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- photo:Turbosquid

How to save driving as we know it

4w ago

38.5K

There are literally millions of things I couldn't care less about. Or maybe I could but can't be bothered to try. Items with redundancy in their names, for instance. Or safety equipment. I'm sure these are very important to things working correctly, they just aren't compelling in the least. Household products like curtains, throw rugs, bath mats, or cleaning products that aren't diluted bleach are rejected by my brain like spam in my inbox. Pop music, Windows software updates, Russia, Crossover/Prius owners opinions on cars, celebrity news, and Donald Trump all tie for first as the least exciting things on earth. I seem to be the sole owner of this opinion; however, as it appears every single website on the internet is dedicated to one or all of the topics I've just listed.

Millions of words a day are hosed around the internet, extinguishing flames of curiosity internet enthusiasts possess for political or sport crossover gossip. All of them pointless, and all of them rote non-sense. Thing is, these nonsensical, un-interesting, repetitive musings are essential to making it through the day for most people. We all know at least one person who is very much affected by the daily doings of celebrities, for instance. They provide a distraction from the daily grind; the toil that is merely surviving. There are some among us that actually live, however; they lead interesting lives, they create and destroy -- they do impactful things. To these people, the idea of just getting by, simply surviving, is the equivalent of death. These people have absolutely no interest in the topics of conversation bandied about water coolers 'round the globe.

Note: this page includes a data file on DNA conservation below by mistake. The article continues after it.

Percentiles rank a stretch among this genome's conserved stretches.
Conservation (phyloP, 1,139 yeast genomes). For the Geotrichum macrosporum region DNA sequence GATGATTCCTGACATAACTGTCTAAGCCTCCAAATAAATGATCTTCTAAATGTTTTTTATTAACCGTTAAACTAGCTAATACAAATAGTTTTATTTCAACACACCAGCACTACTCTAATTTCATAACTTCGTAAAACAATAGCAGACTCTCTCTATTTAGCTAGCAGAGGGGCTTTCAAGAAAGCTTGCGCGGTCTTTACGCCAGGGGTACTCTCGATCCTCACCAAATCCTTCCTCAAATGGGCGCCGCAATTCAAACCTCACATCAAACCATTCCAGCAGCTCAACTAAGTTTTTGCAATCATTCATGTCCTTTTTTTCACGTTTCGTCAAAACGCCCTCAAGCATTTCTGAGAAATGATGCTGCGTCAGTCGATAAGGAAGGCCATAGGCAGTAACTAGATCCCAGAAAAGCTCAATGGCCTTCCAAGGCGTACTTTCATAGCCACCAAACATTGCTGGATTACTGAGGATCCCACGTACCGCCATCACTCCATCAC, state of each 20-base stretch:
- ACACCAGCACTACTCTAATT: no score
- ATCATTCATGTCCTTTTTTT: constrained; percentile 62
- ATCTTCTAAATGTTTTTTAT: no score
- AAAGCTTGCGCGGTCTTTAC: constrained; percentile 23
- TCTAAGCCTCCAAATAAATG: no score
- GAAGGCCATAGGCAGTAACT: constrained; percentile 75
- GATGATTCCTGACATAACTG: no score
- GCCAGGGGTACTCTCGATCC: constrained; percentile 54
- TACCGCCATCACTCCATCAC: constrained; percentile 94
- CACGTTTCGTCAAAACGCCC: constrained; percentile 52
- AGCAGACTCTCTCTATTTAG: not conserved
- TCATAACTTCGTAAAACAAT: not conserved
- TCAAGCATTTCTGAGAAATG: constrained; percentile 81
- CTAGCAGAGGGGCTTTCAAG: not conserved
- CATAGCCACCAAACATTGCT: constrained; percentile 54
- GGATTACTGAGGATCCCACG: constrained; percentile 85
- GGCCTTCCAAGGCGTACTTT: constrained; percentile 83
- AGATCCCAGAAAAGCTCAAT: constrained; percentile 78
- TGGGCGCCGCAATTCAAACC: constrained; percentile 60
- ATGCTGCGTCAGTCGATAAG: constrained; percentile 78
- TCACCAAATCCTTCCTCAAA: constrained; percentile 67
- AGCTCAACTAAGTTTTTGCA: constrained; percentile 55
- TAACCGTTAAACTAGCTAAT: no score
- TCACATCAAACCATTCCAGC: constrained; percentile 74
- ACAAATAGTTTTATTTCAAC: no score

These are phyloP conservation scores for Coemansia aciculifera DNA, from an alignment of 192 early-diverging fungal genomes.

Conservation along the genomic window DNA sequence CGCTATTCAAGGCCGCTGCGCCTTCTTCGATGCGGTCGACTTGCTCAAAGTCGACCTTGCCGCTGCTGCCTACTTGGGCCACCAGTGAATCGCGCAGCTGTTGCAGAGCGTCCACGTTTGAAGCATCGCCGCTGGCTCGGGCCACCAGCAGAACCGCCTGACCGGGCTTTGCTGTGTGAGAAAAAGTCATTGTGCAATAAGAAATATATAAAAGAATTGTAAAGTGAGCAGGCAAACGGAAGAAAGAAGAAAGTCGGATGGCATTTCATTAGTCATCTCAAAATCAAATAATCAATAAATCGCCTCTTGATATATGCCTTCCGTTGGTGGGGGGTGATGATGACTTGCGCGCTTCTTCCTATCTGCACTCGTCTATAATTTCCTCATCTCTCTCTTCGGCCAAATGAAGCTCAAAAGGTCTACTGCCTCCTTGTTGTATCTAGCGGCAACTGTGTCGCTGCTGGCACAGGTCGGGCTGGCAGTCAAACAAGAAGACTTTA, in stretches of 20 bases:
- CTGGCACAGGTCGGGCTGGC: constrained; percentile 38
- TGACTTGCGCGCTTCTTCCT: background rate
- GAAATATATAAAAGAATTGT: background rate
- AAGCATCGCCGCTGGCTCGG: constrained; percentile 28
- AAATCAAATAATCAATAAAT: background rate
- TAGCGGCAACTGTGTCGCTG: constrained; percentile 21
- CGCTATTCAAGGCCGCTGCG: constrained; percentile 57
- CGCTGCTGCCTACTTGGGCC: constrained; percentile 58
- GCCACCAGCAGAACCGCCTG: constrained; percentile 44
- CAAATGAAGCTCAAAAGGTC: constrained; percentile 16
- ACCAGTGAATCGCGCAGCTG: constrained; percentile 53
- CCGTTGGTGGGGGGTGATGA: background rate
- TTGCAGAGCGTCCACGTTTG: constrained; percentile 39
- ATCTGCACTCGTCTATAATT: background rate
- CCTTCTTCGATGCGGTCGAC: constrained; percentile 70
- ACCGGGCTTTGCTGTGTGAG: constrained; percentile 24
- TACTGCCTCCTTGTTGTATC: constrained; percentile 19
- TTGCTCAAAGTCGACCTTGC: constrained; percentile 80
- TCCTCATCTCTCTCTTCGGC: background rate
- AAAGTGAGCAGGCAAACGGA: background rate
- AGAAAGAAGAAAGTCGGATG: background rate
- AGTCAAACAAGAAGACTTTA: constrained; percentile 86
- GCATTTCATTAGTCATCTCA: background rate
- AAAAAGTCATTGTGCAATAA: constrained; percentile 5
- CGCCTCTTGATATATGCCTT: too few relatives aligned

...that getting attractive people to use your product is the fastest way to get ordinary, unattractive people, to give you money for said product.

They also don't seem to be interested in cars. Perhaps it's just me, but I have yet to meet an interesting person who owns a cool car. The closest person I can think of that is both interesting and drives a cool car, is my father-in-law. This is a man who daily drives either a C6 Corvette or a red mini-van, a man that has held every conceivable job on planet earth. He's built, raced, and crashed race cars for forty plus years with the SCCA and has more stories than the collective works of Ian Fleming and Dr. Seuss combined. On the flip side, however, I also have a friend called Duncan who is a truly unique and fascinating person, who once rode his bike in the rain, at night, with an iMac strapped to his back. It was as if the automobile didn't exist in his world at that time. Then there is my friend Mike who holds more degrees than a thermostat and has literally discovered a word(!) that hadn't been spoken for thousands of years. He recently moved from an ancient CRV to a less ancient Accord, because he needed an car.

This makes me wonder; how many other people -- interesting or otherwise -- are not driving cars because they see them as uninteresting or bothersome? They see them as things that need to be maintained and cared for. They see them as earth murdering, death traps that are designed to remove all of the money from their bank accounts every time there is some to be removed. Cars to these people are a burden that they then have to explain to other people who are also not interested in cars. But what if things were different? What if not every car had to be good?